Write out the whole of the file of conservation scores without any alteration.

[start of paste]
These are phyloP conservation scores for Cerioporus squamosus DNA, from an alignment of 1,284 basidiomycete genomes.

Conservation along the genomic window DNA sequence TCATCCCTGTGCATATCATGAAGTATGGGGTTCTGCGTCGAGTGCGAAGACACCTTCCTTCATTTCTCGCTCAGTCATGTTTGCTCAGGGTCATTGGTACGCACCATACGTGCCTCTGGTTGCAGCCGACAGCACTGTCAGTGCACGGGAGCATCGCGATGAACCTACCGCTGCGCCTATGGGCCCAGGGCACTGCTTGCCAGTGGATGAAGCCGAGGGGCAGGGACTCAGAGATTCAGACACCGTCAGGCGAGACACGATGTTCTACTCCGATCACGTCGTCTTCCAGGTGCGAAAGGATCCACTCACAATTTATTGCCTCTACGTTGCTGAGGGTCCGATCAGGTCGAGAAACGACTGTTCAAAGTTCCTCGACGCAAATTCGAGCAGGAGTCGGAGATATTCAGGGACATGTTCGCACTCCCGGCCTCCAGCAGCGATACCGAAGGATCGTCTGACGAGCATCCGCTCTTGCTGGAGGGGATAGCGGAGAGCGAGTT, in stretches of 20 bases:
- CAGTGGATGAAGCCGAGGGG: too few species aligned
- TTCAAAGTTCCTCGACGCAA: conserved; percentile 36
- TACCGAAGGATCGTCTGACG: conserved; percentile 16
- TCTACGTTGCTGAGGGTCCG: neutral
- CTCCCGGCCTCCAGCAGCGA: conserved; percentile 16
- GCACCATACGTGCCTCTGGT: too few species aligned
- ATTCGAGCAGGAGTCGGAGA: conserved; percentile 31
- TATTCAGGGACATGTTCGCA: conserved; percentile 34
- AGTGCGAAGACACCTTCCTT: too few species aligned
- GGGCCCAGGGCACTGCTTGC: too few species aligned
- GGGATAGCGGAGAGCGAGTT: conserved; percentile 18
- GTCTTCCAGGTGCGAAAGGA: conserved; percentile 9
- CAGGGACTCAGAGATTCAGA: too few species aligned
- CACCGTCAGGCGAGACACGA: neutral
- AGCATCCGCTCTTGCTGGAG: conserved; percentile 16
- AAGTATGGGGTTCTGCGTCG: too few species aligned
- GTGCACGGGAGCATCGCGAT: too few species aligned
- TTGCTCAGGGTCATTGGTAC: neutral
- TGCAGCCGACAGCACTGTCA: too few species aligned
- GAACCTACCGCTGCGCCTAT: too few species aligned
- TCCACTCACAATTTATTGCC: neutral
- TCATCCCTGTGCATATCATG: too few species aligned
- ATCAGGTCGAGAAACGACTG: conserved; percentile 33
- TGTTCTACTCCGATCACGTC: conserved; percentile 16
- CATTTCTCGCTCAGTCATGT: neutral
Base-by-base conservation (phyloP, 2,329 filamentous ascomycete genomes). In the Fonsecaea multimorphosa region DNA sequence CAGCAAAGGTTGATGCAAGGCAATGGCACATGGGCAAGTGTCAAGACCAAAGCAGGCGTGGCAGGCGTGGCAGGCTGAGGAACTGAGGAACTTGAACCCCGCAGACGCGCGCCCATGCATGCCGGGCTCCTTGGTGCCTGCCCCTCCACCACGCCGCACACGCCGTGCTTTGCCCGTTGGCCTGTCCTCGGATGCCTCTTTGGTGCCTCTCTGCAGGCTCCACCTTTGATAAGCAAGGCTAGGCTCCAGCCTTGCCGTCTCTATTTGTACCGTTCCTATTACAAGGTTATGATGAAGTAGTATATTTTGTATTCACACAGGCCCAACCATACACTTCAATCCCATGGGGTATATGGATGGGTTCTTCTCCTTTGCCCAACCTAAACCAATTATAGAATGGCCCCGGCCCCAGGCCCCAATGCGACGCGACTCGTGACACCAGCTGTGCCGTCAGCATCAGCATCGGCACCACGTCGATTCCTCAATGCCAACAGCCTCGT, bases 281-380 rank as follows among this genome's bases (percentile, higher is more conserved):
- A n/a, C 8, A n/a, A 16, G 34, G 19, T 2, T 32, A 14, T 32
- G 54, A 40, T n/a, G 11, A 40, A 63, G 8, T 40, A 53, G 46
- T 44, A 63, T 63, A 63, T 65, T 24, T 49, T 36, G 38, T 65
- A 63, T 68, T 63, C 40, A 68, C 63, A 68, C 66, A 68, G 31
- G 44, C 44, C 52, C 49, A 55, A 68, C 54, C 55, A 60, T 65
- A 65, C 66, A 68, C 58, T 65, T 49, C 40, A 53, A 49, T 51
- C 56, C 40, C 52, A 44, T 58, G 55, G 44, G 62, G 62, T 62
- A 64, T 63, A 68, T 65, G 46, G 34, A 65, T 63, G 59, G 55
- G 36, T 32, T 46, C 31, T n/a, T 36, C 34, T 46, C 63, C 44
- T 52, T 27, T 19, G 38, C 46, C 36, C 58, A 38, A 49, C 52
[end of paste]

These are phyloP conservation scores for Cerioporus squamosus DNA, from an alignment of 1,284 basidiomycete genomes.

Conservation along the genomic window DNA sequence TCATCCCTGTGCATATCATGAAGTATGGGGTTCTGCGTCGAGTGCGAAGACACCTTCCTTCATTTCTCGCTCAGTCATGTTTGCTCAGGGTCATTGGTACGCACCATACGTGCCTCTGGTTGCAGCCGACAGCACTGTCAGTGCACGGGAGCATCGCGATGAACCTACCGCTGCGCCTATGGGCCCAGGGCACTGCTTGCCAGTGGATGAAGCCGAGGGGCAGGGACTCAGAGATTCAGACACCGTCAGGCGAGACACGATGTTCTACTCCGATCACGTCGTCTTCCAGGTGCGAAAGGATCCACTCACAATTTATTGCCTCTACGTTGCTGAGGGTCCGATCAGGTCGAGAAACGACTGTTCAAAGTTCCTCGACGCAAATTCGAGCAGGAGTCGGAGATATTCAGGGACATGTTCGCACTCCCGGCCTCCAGCAGCGATACCGAAGGATCGTCTGACGAGCATCCGCTCTTGCTGGAGGGGATAGCGGAGAGCGAGTT, in stretches of 20 bases:
- CAGTGGATGAAGCCGAGGGG: too few species aligned
- TTCAAAGTTCCTCGACGCAA: conserved; percentile 36
- TACCGAAGGATCGTCTGACG: conserved; percentile 16
- TCTACGTTGCTGAGGGTCCG: neutral
- CTCCCGGCCTCCAGCAGCGA: conserved; percentile 16
- GCACCATACGTGCCTCTGGT: too few species aligned
- ATTCGAGCAGGAGTCGGAGA: conserved; percentile 31
- TATTCAGGGACATGTTCGCA: conserved; percentile 34
- AGTGCGAAGACACCTTCCTT: too few species aligned
- GGGCCCAGGGCACTGCTTGC: too few species aligned
- GGGATAGCGGAGAGCGAGTT: conserved; percentile 18
- GTCTTCCAGGTGCGAAAGGA: conserved; percentile 9
- CAGGGACTCAGAGATTCAGA: too few species aligned
- CACCGTCAGGCGAGACACGA: neutral
- AGCATCCGCTCTTGCTGGAG: conserved; percentile 16
- AAGTATGGGGTTCTGCGTCG: too few species aligned
- GTGCACGGGAGCATCGCGAT: too few species aligned
- TTGCTCAGGGTCATTGGTAC: neutral
- TGCAGCCGACAGCACTGTCA: too few species aligned
- GAACCTACCGCTGCGCCTAT: too few species aligned
- TCCACTCACAATTTATTGCC: neutral
- TCATCCCTGTGCATATCATG: too few species aligned
- ATCAGGTCGAGAAACGACTG: conserved; percentile 33
- TGTTCTACTCCGATCACGTC: conserved; percentile 16
- CATTTCTCGCTCAGTCATGT: neutral
Base-by-base conservation (phyloP, 2,329 filamentous ascomycete genomes). In the Fonsecaea multimorphosa region DNA sequence CAGCAAAGGTTGATGCAAGGCAATGGCACATGGGCAAGTGTCAAGACCAAAGCAGGCGTGGCAGGCGTGGCAGGCTGAGGAACTGAGGAACTTGAACCCCGCAGACGCGCGCCCATGCATGCCGGGCTCCTTGGTGCCTGCCCCTCCACCACGCCGCACACGCCGTGCTTTGCCCGTTGGCCTGTCCTCGGATGCCTCTTTGGTGCCTCTCTGCAGGCTCCACCTTTGATAAGCAAGGCTAGGCTCCAGCCTTGCCGTCTCTATTTGTACCGTTCCTATTACAAGGTTATGATGAAGTAGTATATTTTGTATTCACACAGGCCCAACCATACACTTCAATCCCATGGGGTATATGGATGGGTTCTTCTCCTTTGCCCAACCTAAACCAATTATAGAATGGCCCCGGCCCCAGGCCCCAATGCGACGCGACTCGTGACACCAGCTGTGCCGTCAGCATCAGCATCGGCACCACGTCGATTCCTCAATGCCAACAGCCTCGT, bases 281-380 rank as follows among this genome's bases (percentile, higher is more conserved):
- A n/a, C 8, A n/a, A 16, G 34, G 19, T 2, T 32, A 14, T 32
- G 54, A 40, T n/a, G 11, A 40, A 63, G 8, T 40, A 53, G 46
- T 44, A 63, T 63, A 63, T 65, T 24, T 49, T 36, G 38, T 65
- A 63, T 68, T 63, C 40, A 68, C 63, A 68, C 66, A 68, G 31
- G 44, C 44, C 52, C 49, A 55, A 68, C 54, C 55, A 60, T 65
- A 65, C 66, A 68, C 58, T 65, T 49, C 40, A 53, A 49, T 51
- C 56, C 40, C 52, A 44, T 58, G 55, G 44, G 62, G 62, T 62
- A 64, T 63, A 68, T 65, G 46, G 34, A 65, T 63, G 59, G 55
- G 36, T 32, T 46, C 31, T n/a, T 36, C 34, T 46, C 63, C 44
- T 52, T 27, T 19, G 38, C 46, C 36, C 58, A 38, A 49, C 52